London : The long struggle for the takeover of British music giant EMI has ended with the announcement that the group has agreed to a 3.2 billion pound ($6.24 billion) bid by private equity firm Terra Firma.
The announcement, spelling further consolidation in the international music industry came Monday as EMI published annual results showing a 61 percent drop in underlying profit before tax to 62.7 million pounds and a 15 percent decline in music revenues.
The EMI Group, whose artists include Lily Alen, Norah Jones, Robbie Williams and The Beatles, had been the subject of bid speculation for the past year as its business struggled.
It previously rejected a takeover bid by US industry rival Warner Music. US private equity firms Cerberus, Fortress and One Equity were also said to have expressed an interest in bidding.
EMI, which made the sale announcement two days earlier than expected, has issued several profit warnings and seen sales decline dramatically in recent months, registering losses of 260 million pounds in the past year.
A statement said EMI's board of directors had recommended the 265 per share offer from Terra Firma, but the firm's shareholders must still approve the deal.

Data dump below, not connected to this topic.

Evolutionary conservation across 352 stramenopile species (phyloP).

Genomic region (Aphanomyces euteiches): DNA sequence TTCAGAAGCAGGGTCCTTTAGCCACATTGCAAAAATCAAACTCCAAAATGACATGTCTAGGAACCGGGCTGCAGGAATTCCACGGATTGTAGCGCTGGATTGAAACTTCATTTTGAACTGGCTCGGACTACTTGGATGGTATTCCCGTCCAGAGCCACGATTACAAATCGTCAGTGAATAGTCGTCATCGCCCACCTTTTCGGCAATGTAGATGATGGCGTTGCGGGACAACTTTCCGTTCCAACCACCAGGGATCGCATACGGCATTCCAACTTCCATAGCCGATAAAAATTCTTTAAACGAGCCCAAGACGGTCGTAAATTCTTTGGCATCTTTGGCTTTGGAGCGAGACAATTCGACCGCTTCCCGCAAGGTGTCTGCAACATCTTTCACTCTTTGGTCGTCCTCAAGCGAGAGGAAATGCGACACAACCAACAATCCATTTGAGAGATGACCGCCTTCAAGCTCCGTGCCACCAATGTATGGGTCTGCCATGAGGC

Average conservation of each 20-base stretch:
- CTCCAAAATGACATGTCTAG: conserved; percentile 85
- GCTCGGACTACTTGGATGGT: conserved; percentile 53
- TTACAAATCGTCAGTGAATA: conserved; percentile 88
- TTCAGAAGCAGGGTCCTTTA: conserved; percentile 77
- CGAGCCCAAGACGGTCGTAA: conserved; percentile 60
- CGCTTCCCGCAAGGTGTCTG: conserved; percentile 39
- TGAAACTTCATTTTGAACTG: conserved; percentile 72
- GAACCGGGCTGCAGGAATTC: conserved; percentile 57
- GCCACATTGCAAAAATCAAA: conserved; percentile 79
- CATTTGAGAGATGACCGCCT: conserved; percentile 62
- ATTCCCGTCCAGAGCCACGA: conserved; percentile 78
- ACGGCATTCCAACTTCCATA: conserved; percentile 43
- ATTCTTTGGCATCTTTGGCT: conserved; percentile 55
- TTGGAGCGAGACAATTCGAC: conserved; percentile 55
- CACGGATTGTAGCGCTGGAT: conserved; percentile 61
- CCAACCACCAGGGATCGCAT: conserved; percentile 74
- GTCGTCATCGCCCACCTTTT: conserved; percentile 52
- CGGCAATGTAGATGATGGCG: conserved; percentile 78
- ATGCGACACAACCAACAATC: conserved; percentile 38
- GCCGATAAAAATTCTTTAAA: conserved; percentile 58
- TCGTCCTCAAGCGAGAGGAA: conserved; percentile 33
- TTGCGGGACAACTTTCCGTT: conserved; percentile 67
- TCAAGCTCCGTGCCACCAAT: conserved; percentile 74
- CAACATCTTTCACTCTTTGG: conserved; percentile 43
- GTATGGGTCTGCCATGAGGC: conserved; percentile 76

It values EMI shares at 2.4 billion pounds and including debt, the deal is worth 3.2 billion pounds.
EMI said it had received a number of different offers but that the Terra Firma bid was the most "attractive".
"Terra Firma's offer delivers cash now, without regulatory uncertainty and with the minimum of operational risk to the company," said chairman John Gildersleeve.
Terra Firma is run by Guy Hands, one of Britain's leading financiers.
Gildersleeve said the deal would enable EMI to "build on its current position as one of the world's leading music companies and accelerate the development of its digital and online strategy to fully exploit this long-term growth opportunity."
Previous attempts by Warner and EMI to merge had stumbled on regulatory issues.
Warner Music, which has Madonna and the Red Hot Chili Peppers in its books, made two approaches for EMI last summer, which were both thwarted by a European Court judgement casting doubt on whether regulators would allow further consolidation in the music industry.
A sale to private equity would avoid many of these hurdles, analysts said Monday.
Shares in EMI surged by more than 9 per cent on news of the takeover offer. EMI, one of the world's "big four" record companies, has suffered a downturn in its fortunes in the past 18 months.
Record sales have been hit by the trend for more digital downloading of music while a number of high-profile album releases have disappointed.
EMI is tackling the current crisis with a 110-million pound restructuring programme, including savings from the removal of layers of management.